The Engineering Design Process, Explained
Set direction, not decisions.
Know the path, not set it.
The organic process loosely defined as the engineering design process is a series of steps engineers take to refine the design and meet objectives. Today, let’s take a look at what constitutes the engineering design process.
These are overall objectives and goals set for the design. What should the system do? This is often done by strategists, who set design targets and act as a line of communication between the stakeholders of the outcome. Without a clearly defined objective, designers will have a difficult time understanding what they’re trying to accomplish.
This step establishes requirements and hard constraints of the design. Often misunderstood as a determining function, this step serves to further narrow down on potential designs and will begin to address the high-level design of the system. Production/fabrication constraints, maximum allowable cost, maximum dimensions or weight, etc. are all design parameters that should be defined here.
What many consider to be the whole of the engineering design process. Where the high-level design is debated, trade-offs discussed, and ultimately, the low-level design is designed and decided. This process can often involve CAD (Computer-Aided Design) to synthesize design and bring to life what before were mere blocks in the 3D modelling space or sketches on the whiteboard.
Analysis and Optimization
This part of the design process is very broad and encompasses much of what engineers do. While on one hand it can be running FEA (Fine Element Analysis) simulations to optimize material usage and machining time, on the other hand it can be analyzing empirical data to get the best performance out of motors and actuators. Data found during this process will inform the design of possible changes.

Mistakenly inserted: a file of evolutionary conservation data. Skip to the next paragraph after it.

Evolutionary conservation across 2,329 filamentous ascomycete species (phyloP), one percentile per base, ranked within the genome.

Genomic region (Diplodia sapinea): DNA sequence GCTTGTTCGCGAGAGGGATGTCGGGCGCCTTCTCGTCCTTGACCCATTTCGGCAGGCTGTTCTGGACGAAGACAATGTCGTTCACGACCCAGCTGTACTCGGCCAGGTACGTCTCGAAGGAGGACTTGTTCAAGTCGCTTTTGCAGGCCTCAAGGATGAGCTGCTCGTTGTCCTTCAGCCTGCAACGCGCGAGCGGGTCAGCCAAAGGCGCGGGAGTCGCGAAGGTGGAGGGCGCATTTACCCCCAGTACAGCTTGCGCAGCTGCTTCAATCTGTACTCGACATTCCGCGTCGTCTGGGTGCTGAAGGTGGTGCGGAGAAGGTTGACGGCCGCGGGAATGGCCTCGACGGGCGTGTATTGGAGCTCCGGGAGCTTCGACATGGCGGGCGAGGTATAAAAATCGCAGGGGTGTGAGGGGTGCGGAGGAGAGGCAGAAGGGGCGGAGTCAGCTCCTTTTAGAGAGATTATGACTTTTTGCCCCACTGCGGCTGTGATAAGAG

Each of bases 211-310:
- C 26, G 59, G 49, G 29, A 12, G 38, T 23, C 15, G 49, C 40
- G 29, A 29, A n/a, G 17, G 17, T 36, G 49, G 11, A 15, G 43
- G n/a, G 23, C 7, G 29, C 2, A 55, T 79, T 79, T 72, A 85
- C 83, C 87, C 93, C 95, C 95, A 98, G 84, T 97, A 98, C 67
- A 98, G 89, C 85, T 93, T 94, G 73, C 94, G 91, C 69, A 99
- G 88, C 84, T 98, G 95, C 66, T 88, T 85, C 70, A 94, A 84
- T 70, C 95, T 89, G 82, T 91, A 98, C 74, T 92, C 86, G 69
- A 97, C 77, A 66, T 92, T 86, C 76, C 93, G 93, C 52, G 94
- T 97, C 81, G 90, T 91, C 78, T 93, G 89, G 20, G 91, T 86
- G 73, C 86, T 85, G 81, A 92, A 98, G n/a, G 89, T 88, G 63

Testing is very much the name of the game here, and the iteration of the design directly leads to its evaluation. From prototyping to running the code, testing the design is critical to it being fully defined. Besides the viability of the design, testing design concepts can help designers understand the effort taken to produce their designs, which will impact the “effort vs reward” tradeoff directors will eventually have to take.
At the end of optimization, the design must be presented. This can be in the form of a design review, where stakeholders will be present to review the design in a presentation given by the designers and directors of the project. In an industry setting, this will include time and cost projections and performance estimates to the customer. Design requirements from the beginning are expected to have been met at this stage unless modified midway.
I can predict with certainty that trade-offs will arise during the design process. From an engineer’s perspective, it’s all about optimization between performance, design requirements, cost, time, effort, and more. During these critical discussions, there are usually three main parties involved:
The designers will talk about the impact each decision will have on the overall design and performance. They will demonstrate what will happen and what they’ve come up with in terms of their recommendations.
The evaluators will talk about what they’ve seen in their prototyping results. Whether a certain design performed as expected, how much effort it took to execute a design, and what could be expected if the team decided to move forward with some concepts.
The strategists will talk about how each decision will impact the given overall goals. How, or if, objectives could be met with (or without) those features. They represent the “reward” side of the “effort vs reward” tradeoff.
In the end, we don’t make decisions, we set direction. The direction will adjust naturally as we continue to learn.